How do we pass NSArray as reference

Discussion in 'Mac Programming' started by anni.saini, Dec 22, 2009.

  1. anni.saini macrumors newbie

    Joined:
    Jul 15, 2009
    #1
    Hi,

    can we pass NSArray as reference, if yes then how?

    I had tried as

    NSMutableArray *temp;
    ...
    [self set:temp];
    ...
    NSLog(@"%@", temp);

    - (void) set:(NSArray*) t
    {
    t = [NSArray arrayWithObject:mad:"Test"];
    }

    getting output as null.
     
  2. lee1210 macrumors 68040

    lee1210

    Joined:
    Jan 10, 2005
    Location:
    Dallas, TX
    #2
    Every object in objective-C is a pointer, so every pass of an object is by reference. Have you tried the code in-line without the method call to see if it works?

    In any event, that method is dangerous. If there is an object being pointed to by the parameter, the reference will be lost. This will mean a memory leak unless you're using GC.

    You may also wish to print the pointer with the %p specifier a few places to see what's going on, and/or use the debugger.

    -Lee

    EDIT: Also, you define an NSMutableArray (which is an NSArray), but in your method you assign an NSArray pointer to it. If you ever try to use NSMutableArray methods on this, they will fail (as an NSArray is not an NSMutableArray).
     
  3. Detrius macrumors 68000

    Joined:
    Sep 10, 2008
    Location:
    Asheville, NC
    #3
    You're both a little confused. Try this:

    Code:
    NSMutableArray *temp;
    ...
    [self set: [COLOR="Blue"]&[/COLOR]temp];
    ...
    NSLog(@"%@", temp);
    
    - (void) set:(NSArray[COLOR="Blue"]*[/COLOR]*) t
    {
         [COLOR="Blue"]*[/COLOR]t = [NSArray arrayWithObject:@"Test"];
    }
    
    Your problem is that you are passing the pointer value of "t" by value. Normally, this isn't a problem, but you're expecting to change the actual value of the original pointer itself, which means you need to pass the address of that pointer variable to the function, be it by reference or by pointer.

    It's been a long time since I've coded in Objective-C, so I don't know if you can pass "by reference" like you can in C++. You can definitely do a double-pointer, though, which is logically the same thing as passing a reference to a pointer.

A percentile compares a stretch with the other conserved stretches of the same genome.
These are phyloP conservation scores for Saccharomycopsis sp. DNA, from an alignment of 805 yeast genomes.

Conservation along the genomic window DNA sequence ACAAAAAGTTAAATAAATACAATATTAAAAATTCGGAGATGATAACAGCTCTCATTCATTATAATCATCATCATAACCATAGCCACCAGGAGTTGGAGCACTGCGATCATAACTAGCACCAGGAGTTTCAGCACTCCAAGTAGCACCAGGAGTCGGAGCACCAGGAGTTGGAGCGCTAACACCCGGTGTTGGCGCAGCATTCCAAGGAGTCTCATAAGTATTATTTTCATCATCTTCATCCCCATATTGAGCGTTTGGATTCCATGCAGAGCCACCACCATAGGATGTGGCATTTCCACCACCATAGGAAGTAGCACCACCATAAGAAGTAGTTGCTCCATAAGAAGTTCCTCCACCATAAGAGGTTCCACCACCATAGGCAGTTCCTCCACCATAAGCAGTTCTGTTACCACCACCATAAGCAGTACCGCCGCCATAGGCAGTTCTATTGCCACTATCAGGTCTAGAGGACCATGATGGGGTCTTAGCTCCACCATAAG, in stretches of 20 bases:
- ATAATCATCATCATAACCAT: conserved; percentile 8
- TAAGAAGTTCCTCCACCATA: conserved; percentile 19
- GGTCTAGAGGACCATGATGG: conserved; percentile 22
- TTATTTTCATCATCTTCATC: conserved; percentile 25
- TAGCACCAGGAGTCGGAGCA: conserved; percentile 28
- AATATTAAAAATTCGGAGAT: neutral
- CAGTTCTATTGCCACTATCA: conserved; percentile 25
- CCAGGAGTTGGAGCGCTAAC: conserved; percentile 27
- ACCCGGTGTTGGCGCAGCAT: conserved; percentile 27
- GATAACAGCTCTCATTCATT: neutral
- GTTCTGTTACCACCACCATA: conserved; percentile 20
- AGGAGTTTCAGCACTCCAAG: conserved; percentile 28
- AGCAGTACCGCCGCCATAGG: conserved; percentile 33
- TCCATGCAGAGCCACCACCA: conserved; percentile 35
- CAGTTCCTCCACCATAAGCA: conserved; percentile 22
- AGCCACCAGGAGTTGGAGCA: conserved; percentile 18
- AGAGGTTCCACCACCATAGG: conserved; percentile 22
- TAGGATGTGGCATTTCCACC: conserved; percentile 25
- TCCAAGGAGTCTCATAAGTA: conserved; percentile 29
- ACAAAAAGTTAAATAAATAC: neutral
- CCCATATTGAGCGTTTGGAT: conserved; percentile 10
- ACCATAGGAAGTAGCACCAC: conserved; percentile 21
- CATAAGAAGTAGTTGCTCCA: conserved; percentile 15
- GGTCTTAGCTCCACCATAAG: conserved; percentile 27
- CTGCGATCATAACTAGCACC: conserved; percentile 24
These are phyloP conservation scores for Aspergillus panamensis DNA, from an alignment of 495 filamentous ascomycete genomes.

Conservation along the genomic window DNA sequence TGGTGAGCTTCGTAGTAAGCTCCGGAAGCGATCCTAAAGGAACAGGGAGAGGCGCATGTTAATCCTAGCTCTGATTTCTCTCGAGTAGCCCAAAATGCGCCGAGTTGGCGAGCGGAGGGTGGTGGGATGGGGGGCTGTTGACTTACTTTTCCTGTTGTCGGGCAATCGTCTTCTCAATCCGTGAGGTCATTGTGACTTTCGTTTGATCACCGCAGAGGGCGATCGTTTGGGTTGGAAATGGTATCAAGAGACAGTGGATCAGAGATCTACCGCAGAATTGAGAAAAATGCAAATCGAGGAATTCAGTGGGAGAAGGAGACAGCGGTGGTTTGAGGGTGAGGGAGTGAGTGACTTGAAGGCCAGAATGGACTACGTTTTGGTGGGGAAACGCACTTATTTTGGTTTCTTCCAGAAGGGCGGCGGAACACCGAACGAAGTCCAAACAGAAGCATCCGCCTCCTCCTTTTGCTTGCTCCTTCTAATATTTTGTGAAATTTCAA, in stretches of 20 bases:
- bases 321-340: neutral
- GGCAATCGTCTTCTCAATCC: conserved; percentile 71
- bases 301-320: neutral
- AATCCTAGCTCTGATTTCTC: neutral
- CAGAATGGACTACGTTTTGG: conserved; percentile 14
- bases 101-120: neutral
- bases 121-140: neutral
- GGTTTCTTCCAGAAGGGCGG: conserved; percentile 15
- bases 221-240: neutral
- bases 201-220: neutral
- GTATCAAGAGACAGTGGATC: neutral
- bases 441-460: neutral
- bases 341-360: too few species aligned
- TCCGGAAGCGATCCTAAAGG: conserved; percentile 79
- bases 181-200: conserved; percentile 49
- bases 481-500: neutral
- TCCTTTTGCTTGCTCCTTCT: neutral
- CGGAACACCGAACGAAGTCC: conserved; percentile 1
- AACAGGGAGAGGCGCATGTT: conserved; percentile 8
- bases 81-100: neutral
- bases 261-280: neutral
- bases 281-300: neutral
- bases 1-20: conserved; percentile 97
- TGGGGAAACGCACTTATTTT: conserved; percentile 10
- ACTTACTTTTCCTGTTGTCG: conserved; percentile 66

EDIT: lee is not wrong about the rest of the stuff he pointed out.
     
  4. lee1210 macrumors 68040

    lee1210

    Joined:
    Jan 10, 2005
    Location:
    Dallas, TX
    #4
    Ah, good call. Not at a mac, and didn't think that all the way through.

    -Lee
     
  5. Sydde macrumors 68020

    Sydde

    Joined:
    Aug 17, 2009
    #5
    No actual memory leak here because the class method arrayWithObject: creates an autoreleased object. In this case, if you want to keep the object, you would need to retain it.

    What would make the most sense would be for the set method to return an array

    - (NSArray *)set {
    return [NSArray arrayWithObject:mad:"Test"];
    }

    then, above,


    temp = [self set];
     
  6. Detrius macrumors 68000

    Joined:
    Sep 10, 2008
    Location:
    Asheville, NC
    #6
    Agreed, but then he wouldn't have learned why his original code didn't work. :cool:
     
  7. anni.saini thread starter macrumors newbie

    Joined:
    Jul 15, 2009
    #7
    Thanx for your valuable reply...

    could you please tell me why the solution suggested by "Detrius", not for mac. If so, so can i achieved it by any other way...

    and i don't want to change method signature means it should take one argument and return void.

    - (void) set:(<NSArray>) t;
     
  8. Detrius macrumors 68000